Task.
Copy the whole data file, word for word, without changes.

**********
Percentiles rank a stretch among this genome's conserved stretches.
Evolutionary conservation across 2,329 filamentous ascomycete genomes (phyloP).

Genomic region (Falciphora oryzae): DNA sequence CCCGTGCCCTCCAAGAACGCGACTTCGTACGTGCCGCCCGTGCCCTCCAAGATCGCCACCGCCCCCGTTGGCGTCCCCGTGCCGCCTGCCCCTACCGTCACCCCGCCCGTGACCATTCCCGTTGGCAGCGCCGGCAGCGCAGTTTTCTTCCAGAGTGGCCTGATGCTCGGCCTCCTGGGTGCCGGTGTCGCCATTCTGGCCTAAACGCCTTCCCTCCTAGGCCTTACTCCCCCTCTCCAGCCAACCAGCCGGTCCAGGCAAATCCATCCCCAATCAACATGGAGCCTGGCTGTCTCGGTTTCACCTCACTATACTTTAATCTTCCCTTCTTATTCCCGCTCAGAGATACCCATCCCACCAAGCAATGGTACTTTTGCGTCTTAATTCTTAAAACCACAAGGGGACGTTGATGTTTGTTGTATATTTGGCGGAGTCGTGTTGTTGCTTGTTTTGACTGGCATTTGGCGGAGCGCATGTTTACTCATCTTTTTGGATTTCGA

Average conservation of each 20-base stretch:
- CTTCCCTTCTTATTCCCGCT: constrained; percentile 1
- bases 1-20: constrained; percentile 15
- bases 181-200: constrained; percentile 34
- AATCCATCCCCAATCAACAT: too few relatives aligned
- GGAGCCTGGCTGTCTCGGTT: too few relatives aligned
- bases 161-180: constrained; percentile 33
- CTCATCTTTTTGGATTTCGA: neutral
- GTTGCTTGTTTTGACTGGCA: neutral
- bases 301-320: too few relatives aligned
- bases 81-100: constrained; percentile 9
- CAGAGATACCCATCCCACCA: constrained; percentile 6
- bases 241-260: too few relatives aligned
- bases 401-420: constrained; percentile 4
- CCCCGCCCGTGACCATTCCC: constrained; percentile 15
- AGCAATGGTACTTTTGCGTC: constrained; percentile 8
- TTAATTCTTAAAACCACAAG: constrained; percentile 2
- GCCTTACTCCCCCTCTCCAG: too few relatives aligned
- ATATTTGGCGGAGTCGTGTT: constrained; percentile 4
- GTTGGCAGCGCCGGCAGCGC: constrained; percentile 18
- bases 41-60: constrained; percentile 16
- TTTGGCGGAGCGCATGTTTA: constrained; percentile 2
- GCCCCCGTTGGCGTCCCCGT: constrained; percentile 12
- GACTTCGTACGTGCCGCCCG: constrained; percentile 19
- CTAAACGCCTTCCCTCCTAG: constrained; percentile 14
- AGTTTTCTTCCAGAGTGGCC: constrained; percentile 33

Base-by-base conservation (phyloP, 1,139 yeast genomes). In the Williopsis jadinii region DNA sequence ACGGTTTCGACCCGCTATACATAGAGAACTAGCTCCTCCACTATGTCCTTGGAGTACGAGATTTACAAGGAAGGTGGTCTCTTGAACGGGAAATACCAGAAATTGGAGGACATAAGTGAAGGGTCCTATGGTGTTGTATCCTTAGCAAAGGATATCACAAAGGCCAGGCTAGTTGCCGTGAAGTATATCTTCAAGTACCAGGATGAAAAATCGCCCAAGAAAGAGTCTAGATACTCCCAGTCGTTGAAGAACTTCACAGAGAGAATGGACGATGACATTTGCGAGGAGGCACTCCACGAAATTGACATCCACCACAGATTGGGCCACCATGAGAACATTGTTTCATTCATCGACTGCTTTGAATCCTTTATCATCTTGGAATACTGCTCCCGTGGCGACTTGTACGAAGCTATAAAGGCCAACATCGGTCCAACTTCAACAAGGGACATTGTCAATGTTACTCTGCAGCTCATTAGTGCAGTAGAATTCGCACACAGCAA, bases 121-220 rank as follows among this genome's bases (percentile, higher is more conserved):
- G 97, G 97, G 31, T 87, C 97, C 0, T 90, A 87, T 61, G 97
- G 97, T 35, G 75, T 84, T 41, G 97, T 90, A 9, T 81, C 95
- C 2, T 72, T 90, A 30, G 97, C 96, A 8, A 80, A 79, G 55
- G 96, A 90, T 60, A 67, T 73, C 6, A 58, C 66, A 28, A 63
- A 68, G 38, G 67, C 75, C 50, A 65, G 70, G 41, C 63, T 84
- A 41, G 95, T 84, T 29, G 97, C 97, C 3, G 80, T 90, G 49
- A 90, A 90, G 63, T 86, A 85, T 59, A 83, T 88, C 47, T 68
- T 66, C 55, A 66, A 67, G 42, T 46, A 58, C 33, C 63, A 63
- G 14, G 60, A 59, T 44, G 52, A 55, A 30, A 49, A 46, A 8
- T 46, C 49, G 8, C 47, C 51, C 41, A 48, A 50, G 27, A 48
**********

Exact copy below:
Percentiles rank a stretch among this genome's conserved stretches.
Evolutionary conservation across 2,329 filamentous ascomycete genomes (phyloP).

Genomic region (Falciphora oryzae): DNA sequence CCCGTGCCCTCCAAGAACGCGACTTCGTACGTGCCGCCCGTGCCCTCCAAGATCGCCACCGCCCCCGTTGGCGTCCCCGTGCCGCCTGCCCCTACCGTCACCCCGCCCGTGACCATTCCCGTTGGCAGCGCCGGCAGCGCAGTTTTCTTCCAGAGTGGCCTGATGCTCGGCCTCCTGGGTGCCGGTGTCGCCATTCTGGCCTAAACGCCTTCCCTCCTAGGCCTTACTCCCCCTCTCCAGCCAACCAGCCGGTCCAGGCAAATCCATCCCCAATCAACATGGAGCCTGGCTGTCTCGGTTTCACCTCACTATACTTTAATCTTCCCTTCTTATTCCCGCTCAGAGATACCCATCCCACCAAGCAATGGTACTTTTGCGTCTTAATTCTTAAAACCACAAGGGGACGTTGATGTTTGTTGTATATTTGGCGGAGTCGTGTTGTTGCTTGTTTTGACTGGCATTTGGCGGAGCGCATGTTTACTCATCTTTTTGGATTTCGA

Average conservation of each 20-base stretch:
- CTTCCCTTCTTATTCCCGCT: constrained; percentile 1
- bases 1-20: constrained; percentile 15
- bases 181-200: constrained; percentile 34
- AATCCATCCCCAATCAACAT: too few relatives aligned
- GGAGCCTGGCTGTCTCGGTT: too few relatives aligned
- bases 161-180: constrained; percentile 33
- CTCATCTTTTTGGATTTCGA: neutral
- GTTGCTTGTTTTGACTGGCA: neutral
- bases 301-320: too few relatives aligned
- bases 81-100: constrained; percentile 9
- CAGAGATACCCATCCCACCA: constrained; percentile 6
- bases 241-260: too few relatives aligned
- bases 401-420: constrained; percentile 4
- CCCCGCCCGTGACCATTCCC: constrained; percentile 15
- AGCAATGGTACTTTTGCGTC: constrained; percentile 8
- TTAATTCTTAAAACCACAAG: constrained; percentile 2
- GCCTTACTCCCCCTCTCCAG: too few relatives aligned
- ATATTTGGCGGAGTCGTGTT: constrained; percentile 4
- GTTGGCAGCGCCGGCAGCGC: constrained; percentile 18
- bases 41-60: constrained; percentile 16
- TTTGGCGGAGCGCATGTTTA: constrained; percentile 2
- GCCCCCGTTGGCGTCCCCGT: constrained; percentile 12
- GACTTCGTACGTGCCGCCCG: constrained; percentile 19
- CTAAACGCCTTCCCTCCTAG: constrained; percentile 14
- AGTTTTCTTCCAGAGTGGCC: constrained; percentile 33

Base-by-base conservation (phyloP, 1,139 yeast genomes). In the Williopsis jadinii region DNA sequence ACGGTTTCGACCCGCTATACATAGAGAACTAGCTCCTCCACTATGTCCTTGGAGTACGAGATTTACAAGGAAGGTGGTCTCTTGAACGGGAAATACCAGAAATTGGAGGACATAAGTGAAGGGTCCTATGGTGTTGTATCCTTAGCAAAGGATATCACAAAGGCCAGGCTAGTTGCCGTGAAGTATATCTTCAAGTACCAGGATGAAAAATCGCCCAAGAAAGAGTCTAGATACTCCCAGTCGTTGAAGAACTTCACAGAGAGAATGGACGATGACATTTGCGAGGAGGCACTCCACGAAATTGACATCCACCACAGATTGGGCCACCATGAGAACATTGTTTCATTCATCGACTGCTTTGAATCCTTTATCATCTTGGAATACTGCTCCCGTGGCGACTTGTACGAAGCTATAAAGGCCAACATCGGTCCAACTTCAACAAGGGACATTGTCAATGTTACTCTGCAGCTCATTAGTGCAGTAGAATTCGCACACAGCAA, bases 121-220 rank as follows among this genome's bases (percentile, higher is more conserved):
- G 97, G 97, G 31, T 87, C 97, C 0, T 90, A 87, T 61, G 97
- G 97, T 35, G 75, T 84, T 41, G 97, T 90, A 9, T 81, C 95
- C 2, T 72, T 90, A 30, G 97, C 96, A 8, A 80, A 79, G 55
- G 96, A 90, T 60, A 67, T 73, C 6, A 58, C 66, A 28, A 63
- A 68, G 38, G 67, C 75, C 50, A 65, G 70, G 41, C 63, T 84
- A 41, G 95, T 84, T 29, G 97, C 97, C 3, G 80, T 90, G 49
- A 90, A 90, G 63, T 86, A 85, T 59, A 83, T 88, C 47, T 68
- T 66, C 55, A 66, A 67, G 42, T 46, A 58, C 33, C 63, A 63
- G 14, G 60, A 59, T 44, G 52, A 55, A 30, A 49, A 46, A 8
- T 46, C 49, G 8, C 47, C 51, C 41, A 48, A 50, G 27, A 48